October 5, 2012

Checkmate
at Louis Vuitton

Louis Vuitton’s Spring Summer 2013 ready-to-wear collection inspired by Daniel Buren’s work, Les Deux Plateaux, was a mathematician’s dream - an homage to geometry and architecture.

The show’s site-specific installation was created by Buren in collaboration with Louis Vuitton. His famous columns, ascending and descending escalators, spilled out onto a yellow and white checked runway.

The models with their mod, sixties flair walked in pairs - sheathed in clean crisp rectangles embellished with Louis Vuitton’s iconic damier pattern. The strict checkerboard grid held the place of honor in differing colors and textures as well as varying scales. For the first time ever, the Monogram was nowhere to be seen.

The perfect symmetry and blank boldness of the collection spoke of extreme precision and labor-intensive technique. From the tiniest sequins ever produced arranged by the thousands to create fluid metallic surfaces to the perfectly trimmed goose feathers painstakingly applied in crisp squares, the precious skill that is synonymous with the House was on display.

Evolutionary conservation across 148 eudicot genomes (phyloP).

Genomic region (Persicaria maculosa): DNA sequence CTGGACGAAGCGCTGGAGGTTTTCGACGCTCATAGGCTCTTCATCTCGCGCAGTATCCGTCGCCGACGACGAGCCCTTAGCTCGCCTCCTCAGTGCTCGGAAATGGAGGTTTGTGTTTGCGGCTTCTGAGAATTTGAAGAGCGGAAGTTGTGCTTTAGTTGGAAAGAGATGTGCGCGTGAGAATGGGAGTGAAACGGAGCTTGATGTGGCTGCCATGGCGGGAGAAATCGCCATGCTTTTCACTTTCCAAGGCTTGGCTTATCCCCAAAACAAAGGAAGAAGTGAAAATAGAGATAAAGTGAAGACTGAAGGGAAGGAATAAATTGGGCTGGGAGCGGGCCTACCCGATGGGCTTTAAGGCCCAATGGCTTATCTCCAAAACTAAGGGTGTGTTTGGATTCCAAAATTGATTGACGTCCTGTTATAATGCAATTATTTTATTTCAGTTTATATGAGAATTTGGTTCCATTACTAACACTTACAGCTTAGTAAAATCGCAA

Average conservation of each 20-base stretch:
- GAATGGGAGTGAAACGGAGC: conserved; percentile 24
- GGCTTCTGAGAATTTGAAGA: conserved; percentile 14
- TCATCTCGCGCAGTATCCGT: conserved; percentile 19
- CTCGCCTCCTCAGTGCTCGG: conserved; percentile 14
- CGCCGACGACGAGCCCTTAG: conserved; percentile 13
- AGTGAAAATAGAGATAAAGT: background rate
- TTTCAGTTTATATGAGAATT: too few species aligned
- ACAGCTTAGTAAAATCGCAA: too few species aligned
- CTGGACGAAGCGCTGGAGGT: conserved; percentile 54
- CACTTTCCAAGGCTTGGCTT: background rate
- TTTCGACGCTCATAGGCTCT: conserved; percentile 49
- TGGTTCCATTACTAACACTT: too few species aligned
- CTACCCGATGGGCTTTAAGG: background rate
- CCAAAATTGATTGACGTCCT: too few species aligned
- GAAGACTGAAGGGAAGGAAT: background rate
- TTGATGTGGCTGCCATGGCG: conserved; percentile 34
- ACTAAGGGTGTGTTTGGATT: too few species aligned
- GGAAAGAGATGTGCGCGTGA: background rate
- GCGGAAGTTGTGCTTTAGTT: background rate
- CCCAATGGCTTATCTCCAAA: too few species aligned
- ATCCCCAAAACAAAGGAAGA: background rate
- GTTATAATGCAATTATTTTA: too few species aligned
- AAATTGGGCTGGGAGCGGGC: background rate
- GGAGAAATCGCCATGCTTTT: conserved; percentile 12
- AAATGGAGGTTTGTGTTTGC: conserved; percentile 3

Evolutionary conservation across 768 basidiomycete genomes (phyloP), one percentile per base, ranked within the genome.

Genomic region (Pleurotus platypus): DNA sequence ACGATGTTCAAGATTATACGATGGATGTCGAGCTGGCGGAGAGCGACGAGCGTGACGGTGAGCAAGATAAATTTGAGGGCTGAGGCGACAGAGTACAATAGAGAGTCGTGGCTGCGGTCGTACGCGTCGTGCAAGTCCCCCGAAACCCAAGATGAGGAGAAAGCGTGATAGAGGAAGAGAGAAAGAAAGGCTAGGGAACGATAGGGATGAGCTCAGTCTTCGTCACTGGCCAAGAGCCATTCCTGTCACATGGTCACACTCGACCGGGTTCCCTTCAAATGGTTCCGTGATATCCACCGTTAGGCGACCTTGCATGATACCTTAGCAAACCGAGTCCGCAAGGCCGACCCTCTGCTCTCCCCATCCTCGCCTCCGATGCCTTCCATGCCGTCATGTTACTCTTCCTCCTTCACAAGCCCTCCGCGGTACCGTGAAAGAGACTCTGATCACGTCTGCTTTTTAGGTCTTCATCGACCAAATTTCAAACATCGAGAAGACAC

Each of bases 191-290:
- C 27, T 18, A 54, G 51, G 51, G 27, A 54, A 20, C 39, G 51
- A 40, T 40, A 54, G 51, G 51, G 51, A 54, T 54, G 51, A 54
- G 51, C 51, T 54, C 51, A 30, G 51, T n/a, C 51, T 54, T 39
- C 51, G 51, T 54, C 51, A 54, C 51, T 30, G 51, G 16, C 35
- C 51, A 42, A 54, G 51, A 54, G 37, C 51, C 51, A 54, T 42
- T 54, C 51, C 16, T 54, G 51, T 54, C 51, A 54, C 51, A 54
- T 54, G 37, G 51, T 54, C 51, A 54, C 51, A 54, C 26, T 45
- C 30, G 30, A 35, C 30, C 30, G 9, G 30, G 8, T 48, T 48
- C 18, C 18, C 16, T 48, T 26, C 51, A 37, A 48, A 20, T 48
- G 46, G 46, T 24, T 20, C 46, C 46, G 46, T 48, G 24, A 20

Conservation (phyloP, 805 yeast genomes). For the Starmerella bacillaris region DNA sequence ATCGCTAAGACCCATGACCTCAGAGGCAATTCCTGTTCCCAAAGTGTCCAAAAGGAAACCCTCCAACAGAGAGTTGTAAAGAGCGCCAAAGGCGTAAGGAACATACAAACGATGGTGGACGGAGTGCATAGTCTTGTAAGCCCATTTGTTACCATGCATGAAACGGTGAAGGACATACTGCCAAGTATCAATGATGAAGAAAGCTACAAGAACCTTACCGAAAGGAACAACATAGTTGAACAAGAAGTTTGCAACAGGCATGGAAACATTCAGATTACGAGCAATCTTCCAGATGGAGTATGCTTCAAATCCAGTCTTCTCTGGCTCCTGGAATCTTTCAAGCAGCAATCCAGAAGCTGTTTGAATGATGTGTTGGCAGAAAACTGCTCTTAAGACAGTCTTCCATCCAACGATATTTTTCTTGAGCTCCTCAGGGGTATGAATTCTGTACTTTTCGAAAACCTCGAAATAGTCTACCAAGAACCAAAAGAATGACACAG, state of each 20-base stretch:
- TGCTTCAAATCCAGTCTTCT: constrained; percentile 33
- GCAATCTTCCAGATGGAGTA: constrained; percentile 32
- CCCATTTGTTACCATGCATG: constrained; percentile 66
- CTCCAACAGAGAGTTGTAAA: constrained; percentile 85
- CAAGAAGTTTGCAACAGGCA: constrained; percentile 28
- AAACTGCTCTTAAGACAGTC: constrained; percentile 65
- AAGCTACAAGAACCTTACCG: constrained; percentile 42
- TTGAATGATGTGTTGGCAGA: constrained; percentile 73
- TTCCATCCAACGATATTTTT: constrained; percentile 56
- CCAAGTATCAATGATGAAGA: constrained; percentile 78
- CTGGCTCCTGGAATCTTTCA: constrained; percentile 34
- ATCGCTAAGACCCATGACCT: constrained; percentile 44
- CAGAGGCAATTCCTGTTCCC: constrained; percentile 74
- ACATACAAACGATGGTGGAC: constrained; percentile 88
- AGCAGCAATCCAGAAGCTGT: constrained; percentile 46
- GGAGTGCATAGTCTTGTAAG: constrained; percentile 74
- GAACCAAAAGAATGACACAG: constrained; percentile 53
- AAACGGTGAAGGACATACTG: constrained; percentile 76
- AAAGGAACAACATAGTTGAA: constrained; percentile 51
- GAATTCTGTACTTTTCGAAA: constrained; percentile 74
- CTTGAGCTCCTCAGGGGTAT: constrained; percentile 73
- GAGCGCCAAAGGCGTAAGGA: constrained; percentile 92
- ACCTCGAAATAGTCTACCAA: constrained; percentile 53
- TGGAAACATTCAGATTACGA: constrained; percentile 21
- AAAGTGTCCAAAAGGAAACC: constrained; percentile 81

Duality was the mot-clé and was pronounced through the use of two-toned grid, shiny and matte textures and presence and absence as in the case of the dresses with the cut-out squares. The various looks presented in pairs underline this fundamental rule and helped to heighten these oppositions.

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